What’s the Weather Like on Extrasolar Planet HD 189733b?

HD 189733b is a Jupiter-sized extrasolar planet orbiting a yellow dwarf star. Due to its size and compact orbit, HD 189733b is one of the most studied extrasolar planets. HD 189733b shares many similar characteristics as HD 209458b (a.k.a. “Osiris,” as I reported in a UT article yesterday), and similar techniques have been used to analyse the spectral emissions from both parent stars. Although HD 189733b’s atmosphere isn’t thought to be evaporating like Osiris’, atmospheric gases extend far beyond the planetary “surface” allowing stellar light to pass through, giving astronomers a peek into what chemical compounds surround HD 189733b. From this analysis, scientists have deduced that water and methane is contained in the atmosphere; the Spitzer space telescope has even mapped the temperature distribution around the globe. Now, an Indian researcher has published work indicating a thin layer of particles exists in the upper atmosphere of HD 189733b. So what is the weather like on HD 189733b?

HD 189733b was discovered in 2005 and orbits a star in a binary system called HD 189733 in the constellation of Vulpecula. As the main star in the binary is a variable star (due to the transit of HD 189733b, periodically eclipsing the star), it has been designated with the variable name V452 Vulpeculae. The star system itself is located near the Dumbell Nebula, approximately 62 light years from Earth. As the star is relatively dim, as the exoplanet transits the star, there is an appreciable decrease in luminosity (of about 3%), creating the ideal conditions for the atmosphere of HD 189733b to be studied.

This exoplanet is approximately the same mass (1.15 ± 0.04 MJ) and radius (1.154 ± 0.032 RJ) as Jupiter, but it orbits very close to its parent star (~0.03 AU) so it is known as a “Hot Jupiter.” Due to the water/methane mix in the planet’s atmosphere, it is believed HD 189733b may have a blue hue, much like the colour of Uranus.

Spitzer temperature map of HD 189733b (NASA)

In 2007, the Spitzer Space Telescope observed HD 189733b and compiled a temperature map of the planet, showing that the equator was much hotter than the poles. Astronomers were also able to deduce that the atmosphere contains iron, silicate and aluminium oxide particulates. In new research by Sujan Sengupta from the Indian Institute of Astrophysics in Bangalore, it appears that these particles may collect in the upper atmosphere, forming a thin haze. This tentative conclusion was reached after careful examination of the polarization of emission from the star as HD 189733b transited. Preliminary results suggest there is a thin, reflective cloud in the exosphere.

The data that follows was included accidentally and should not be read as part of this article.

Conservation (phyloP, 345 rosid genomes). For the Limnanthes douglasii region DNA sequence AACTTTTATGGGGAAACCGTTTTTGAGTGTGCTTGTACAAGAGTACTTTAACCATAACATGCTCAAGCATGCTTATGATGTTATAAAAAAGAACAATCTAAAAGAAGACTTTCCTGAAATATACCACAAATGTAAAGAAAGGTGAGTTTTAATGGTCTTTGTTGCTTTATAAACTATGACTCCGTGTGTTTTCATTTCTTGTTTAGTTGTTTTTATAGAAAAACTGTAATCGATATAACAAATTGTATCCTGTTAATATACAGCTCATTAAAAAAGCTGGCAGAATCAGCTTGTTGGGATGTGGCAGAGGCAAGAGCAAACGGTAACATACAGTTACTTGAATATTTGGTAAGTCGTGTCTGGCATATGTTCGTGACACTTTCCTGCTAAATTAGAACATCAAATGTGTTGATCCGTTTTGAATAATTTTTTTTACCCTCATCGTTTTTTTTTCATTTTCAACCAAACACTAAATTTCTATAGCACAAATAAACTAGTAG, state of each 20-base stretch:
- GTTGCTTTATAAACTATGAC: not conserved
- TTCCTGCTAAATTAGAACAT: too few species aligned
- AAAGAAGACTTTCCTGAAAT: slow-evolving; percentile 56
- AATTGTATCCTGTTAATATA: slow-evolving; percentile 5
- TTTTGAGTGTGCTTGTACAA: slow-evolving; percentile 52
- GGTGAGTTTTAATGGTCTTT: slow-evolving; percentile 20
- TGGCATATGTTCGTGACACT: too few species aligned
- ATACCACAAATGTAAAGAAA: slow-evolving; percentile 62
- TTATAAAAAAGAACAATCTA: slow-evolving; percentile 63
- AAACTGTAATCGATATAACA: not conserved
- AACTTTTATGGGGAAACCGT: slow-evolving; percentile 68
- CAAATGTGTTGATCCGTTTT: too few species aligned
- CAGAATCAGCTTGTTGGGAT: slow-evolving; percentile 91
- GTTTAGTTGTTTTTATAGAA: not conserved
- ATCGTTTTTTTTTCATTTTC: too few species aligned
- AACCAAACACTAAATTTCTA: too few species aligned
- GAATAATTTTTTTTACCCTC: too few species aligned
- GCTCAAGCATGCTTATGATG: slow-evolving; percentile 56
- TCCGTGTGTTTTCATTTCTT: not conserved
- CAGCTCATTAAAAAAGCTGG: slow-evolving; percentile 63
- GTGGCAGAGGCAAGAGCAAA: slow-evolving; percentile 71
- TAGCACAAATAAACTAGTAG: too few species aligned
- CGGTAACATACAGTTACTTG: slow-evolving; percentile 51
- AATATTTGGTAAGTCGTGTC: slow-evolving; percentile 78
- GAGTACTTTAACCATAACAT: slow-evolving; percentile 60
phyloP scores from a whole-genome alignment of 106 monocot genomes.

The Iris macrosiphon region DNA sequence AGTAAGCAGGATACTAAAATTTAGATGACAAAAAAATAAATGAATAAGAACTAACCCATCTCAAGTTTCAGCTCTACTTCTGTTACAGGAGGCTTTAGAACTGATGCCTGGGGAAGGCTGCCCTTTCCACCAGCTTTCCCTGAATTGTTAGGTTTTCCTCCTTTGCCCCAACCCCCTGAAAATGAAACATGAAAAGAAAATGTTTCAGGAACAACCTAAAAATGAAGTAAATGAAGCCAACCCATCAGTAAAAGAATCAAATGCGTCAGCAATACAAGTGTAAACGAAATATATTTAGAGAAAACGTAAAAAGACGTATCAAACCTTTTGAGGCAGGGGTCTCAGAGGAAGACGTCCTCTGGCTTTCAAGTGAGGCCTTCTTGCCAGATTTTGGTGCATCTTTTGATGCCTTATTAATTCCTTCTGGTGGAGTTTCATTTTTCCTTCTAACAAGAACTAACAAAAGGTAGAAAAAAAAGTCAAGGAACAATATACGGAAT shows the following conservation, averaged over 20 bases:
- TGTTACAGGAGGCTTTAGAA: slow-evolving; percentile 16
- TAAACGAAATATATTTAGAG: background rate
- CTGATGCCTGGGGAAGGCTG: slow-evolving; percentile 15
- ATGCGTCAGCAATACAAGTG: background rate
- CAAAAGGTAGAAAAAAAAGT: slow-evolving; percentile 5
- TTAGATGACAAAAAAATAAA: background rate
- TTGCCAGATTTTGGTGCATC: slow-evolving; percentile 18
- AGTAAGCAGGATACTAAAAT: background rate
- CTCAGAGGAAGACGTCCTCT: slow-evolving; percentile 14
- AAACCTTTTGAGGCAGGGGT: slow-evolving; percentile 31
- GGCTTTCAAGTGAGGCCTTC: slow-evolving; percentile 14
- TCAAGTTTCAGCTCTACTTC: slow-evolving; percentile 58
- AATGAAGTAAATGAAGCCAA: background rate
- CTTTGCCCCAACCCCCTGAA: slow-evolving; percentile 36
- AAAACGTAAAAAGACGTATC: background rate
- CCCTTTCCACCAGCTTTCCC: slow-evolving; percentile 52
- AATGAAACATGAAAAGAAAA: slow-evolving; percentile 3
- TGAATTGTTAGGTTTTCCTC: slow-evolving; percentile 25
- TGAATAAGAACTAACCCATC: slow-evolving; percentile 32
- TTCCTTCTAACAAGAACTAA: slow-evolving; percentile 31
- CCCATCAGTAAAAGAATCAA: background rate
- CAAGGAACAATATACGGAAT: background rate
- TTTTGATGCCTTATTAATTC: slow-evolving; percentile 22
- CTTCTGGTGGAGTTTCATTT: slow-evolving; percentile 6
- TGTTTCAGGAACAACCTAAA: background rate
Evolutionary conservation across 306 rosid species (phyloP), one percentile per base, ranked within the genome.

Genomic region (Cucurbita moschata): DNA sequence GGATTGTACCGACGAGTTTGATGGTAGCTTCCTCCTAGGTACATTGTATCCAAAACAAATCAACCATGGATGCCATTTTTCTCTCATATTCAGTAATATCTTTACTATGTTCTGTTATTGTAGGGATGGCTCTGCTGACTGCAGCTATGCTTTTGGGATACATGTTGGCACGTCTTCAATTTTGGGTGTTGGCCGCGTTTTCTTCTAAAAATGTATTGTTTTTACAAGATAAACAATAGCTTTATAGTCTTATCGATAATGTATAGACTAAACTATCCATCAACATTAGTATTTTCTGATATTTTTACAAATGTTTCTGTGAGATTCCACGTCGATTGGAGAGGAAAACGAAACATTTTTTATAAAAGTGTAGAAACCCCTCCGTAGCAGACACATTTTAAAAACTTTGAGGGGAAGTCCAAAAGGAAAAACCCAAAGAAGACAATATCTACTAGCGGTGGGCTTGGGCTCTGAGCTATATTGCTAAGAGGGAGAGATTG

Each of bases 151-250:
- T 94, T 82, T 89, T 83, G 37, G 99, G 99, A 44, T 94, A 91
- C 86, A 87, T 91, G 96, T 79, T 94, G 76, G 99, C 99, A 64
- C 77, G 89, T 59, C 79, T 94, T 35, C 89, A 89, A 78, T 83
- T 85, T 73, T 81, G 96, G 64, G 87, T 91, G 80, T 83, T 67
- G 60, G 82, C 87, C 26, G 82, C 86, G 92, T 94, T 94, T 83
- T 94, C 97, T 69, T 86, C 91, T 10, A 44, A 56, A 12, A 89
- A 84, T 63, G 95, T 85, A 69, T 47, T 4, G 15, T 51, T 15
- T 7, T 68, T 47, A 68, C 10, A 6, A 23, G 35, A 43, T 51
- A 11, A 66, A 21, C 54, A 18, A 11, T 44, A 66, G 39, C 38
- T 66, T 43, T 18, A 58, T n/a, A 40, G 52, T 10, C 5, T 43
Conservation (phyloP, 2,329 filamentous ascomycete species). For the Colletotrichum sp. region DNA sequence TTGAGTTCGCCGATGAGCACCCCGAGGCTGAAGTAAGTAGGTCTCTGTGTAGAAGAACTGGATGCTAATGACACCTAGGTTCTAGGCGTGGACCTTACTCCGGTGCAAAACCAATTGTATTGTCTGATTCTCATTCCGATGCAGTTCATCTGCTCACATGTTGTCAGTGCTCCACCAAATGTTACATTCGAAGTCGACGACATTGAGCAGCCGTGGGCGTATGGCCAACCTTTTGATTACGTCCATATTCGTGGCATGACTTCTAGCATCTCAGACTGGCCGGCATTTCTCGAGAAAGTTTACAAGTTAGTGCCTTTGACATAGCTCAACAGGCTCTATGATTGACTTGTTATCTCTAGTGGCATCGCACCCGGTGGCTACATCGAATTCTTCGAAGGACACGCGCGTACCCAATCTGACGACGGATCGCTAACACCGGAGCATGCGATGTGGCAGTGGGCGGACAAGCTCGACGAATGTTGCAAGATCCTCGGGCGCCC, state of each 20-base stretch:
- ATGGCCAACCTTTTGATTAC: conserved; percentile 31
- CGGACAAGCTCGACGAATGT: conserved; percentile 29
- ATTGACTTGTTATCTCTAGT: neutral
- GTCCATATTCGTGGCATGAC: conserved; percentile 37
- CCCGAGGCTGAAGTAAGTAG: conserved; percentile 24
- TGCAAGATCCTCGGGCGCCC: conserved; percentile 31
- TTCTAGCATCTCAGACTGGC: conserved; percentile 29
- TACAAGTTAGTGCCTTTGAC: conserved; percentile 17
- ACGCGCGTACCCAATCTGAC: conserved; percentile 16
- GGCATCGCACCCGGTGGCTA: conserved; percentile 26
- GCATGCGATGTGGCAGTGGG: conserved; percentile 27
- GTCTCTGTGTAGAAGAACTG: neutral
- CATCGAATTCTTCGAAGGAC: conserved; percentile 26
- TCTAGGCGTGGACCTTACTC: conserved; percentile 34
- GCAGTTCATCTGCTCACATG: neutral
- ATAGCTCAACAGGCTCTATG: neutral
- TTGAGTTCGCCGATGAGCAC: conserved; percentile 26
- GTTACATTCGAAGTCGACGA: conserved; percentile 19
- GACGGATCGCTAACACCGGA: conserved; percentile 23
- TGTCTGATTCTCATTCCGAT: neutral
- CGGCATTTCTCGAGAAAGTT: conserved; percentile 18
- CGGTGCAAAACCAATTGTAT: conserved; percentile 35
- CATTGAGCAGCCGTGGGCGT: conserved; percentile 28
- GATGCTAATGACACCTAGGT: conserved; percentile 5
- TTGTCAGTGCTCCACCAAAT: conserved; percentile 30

So what is the weather like on HD 189733b? Hot and cloudy.

Source: arXiv Blog
Paper: arXiv:0807.1794v1 [astro-ph]

5 Replies to “What’s the Weather Like on Extrasolar Planet HD 189733b?”

  1. Hi, may I ask, could Mercury once have been a hot Jupiter of which now only the solid nucleus is remaining? If so, what’s the time-frame to lose the atmosphere?

  2. I doubt Mercury could have been a gas giant. Gas giants are believed to form in the outer parts of a solar system. A star the size of our sun would have easily grabbed the gasses from Mercury’s atmosphere to use in its own fusion. Just my opinion.

  3. I assume the obvious answerto the weather question is simply: hot.

    Did I save money on research?

  4. ^^ Yes, but as for the hundreds of gas giants we’ve found tightly orbiting their stars, they believe they were formed far out and migrated inward. Mercury could have done the same long ago and its atmosphere has simply been burned off.

    And the name, HD18973B… come on. Can we start naming the extrasolar planets that we’ve got good data on, not just doppler wobbles?

    Nobody can remember these computer generated star classifications + order of planet discovery as a name.

  5. Mike, Tyler,
    thank you for your thoughts.
    Jupiter is believed to have a solid core. Mercury may have originated further from the sun and been catapulted into a closer orbit in the days of the Great Celestial Pool Tournament. I suspect that the sun would have sucked up the atmosphere fast.

    But if Mercury was close from day one, indeed no gases may have formed at all. Just some thoughts.

    Good idea about naming the interesting exoplanets. Why not use existing names from well known SF? HHG2G and so, that would be fun!

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